CARS IN THE AGE OF MASS TRANSIT
There is an interesting article from the Kitchener-Waterloo Record. It can be found here. In summary, Kitchener-Waterloo has a car sharing co-operative program. It has now repaid $30 000 loaned to them from the Municipal Government in 2002. Although it requested another $50 000 Line of Credit, only another $30 000 Line of Credit was offered.
A car-sharing co-op compliments, not competes with, mass transit. Mass transit is a key component to reducing individual car use but sometimes a car is necessary. One needs a car to either move heavy objects or to reach places not served by mass transit.
With regard to the environment, Car Co-Operatives are an effective way to reduce climate change that does not require heavy investment in infrastructure or a steep learning curve for consumers.
A a German study the manufacturing of a car uses half the total energy it shall consume during its lifecycle. We don’t use our cars most of the time. They sit idle. This means more energy used from redundant cars but there is also the pavement consumed to park them. A great deal of the square footage of cities is consumed simply by parked cars. Reducing the number of parked cars, however, would cities to increase size without increasing urban sprawl.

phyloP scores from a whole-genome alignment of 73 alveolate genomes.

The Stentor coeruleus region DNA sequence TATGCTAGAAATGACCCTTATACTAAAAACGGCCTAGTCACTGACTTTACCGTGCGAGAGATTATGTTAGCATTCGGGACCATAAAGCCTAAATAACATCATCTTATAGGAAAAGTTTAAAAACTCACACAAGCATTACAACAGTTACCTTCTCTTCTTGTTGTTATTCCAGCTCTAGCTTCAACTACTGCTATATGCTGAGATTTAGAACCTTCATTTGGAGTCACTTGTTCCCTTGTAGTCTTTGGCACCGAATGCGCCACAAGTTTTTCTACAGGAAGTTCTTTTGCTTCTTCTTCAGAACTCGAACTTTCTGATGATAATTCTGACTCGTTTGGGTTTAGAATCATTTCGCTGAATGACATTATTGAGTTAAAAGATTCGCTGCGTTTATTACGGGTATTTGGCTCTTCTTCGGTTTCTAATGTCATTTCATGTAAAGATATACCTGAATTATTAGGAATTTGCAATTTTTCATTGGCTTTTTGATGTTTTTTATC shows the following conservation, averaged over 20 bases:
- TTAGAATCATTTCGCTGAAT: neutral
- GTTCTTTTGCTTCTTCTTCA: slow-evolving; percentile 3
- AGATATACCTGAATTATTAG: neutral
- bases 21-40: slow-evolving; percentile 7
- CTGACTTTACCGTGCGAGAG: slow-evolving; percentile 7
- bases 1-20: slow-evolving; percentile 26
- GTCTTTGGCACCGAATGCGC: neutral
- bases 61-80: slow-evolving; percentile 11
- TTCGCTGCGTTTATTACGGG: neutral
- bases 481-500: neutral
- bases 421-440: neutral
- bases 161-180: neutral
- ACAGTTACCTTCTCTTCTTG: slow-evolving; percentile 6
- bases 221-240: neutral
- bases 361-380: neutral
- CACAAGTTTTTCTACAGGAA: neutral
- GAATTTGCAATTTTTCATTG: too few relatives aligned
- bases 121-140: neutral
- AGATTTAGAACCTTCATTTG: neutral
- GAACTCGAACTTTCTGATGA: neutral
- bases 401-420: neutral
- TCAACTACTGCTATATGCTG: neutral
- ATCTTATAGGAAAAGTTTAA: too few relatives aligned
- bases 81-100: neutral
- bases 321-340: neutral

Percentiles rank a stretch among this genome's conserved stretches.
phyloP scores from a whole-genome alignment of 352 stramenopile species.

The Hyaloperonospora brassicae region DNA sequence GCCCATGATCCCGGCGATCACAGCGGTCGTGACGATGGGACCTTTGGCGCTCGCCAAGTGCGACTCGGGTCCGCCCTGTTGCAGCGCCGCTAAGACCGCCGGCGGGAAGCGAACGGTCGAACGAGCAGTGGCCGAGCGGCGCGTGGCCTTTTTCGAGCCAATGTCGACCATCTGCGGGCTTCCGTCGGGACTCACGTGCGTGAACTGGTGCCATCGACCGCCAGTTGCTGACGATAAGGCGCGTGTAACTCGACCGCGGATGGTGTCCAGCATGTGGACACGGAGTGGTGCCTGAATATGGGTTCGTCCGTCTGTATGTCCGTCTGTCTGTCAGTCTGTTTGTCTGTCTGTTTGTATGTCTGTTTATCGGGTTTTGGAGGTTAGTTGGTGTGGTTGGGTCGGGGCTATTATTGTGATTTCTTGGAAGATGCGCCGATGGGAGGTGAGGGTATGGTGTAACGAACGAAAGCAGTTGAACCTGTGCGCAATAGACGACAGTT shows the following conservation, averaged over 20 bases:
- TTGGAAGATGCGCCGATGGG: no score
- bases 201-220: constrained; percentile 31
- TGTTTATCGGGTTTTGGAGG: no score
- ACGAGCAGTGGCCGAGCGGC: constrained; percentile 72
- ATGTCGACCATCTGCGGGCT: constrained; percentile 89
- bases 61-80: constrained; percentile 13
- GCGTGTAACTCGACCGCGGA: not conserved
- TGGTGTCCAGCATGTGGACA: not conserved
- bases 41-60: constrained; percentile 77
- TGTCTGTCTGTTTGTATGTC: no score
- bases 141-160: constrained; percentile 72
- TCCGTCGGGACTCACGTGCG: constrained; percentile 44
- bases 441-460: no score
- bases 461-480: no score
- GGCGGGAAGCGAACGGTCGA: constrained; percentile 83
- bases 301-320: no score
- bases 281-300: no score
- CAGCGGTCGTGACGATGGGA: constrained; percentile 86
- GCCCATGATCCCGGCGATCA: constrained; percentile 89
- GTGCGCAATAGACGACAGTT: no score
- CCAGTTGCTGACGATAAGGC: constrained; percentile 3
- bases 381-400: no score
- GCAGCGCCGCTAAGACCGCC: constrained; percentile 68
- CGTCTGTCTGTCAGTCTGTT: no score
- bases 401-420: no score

Car co-operatives is also a way to help those in financial need. Many people who receive some form of social assistance feel that they must have a vehicle. The poor live far from bus stops or train stations because homes near mass transit are more expensive. Also, buildings that have parking are usually more expensive. Since they usually can purchase old cars only, there is more fuel consumption and car repairs. It is a double bind.
A car-sharing co-op, may reduce these charges. The poor can access the city when they need to. Vehicles for the car-sharing co-op can be distributed throughout poorer neighbourhoods. This program can be supplemented by a “morning shuttle” that takes residents from poorer neighbourhoods to the nearest bus stop. This will greatly increase the job opportunities of the poor which may save money in the long run.
The poor can be targeted particularly because many (myself included) still feel a great deal of pride of ownership. Although logically I should want to be rid of my car an expense, I am reluctant to do so. I assume that many other consumers feel the same way. The poor, however, have fewer options. They can be used to demonstrate that our misgivings are not well-founded and that there is substantial benefit.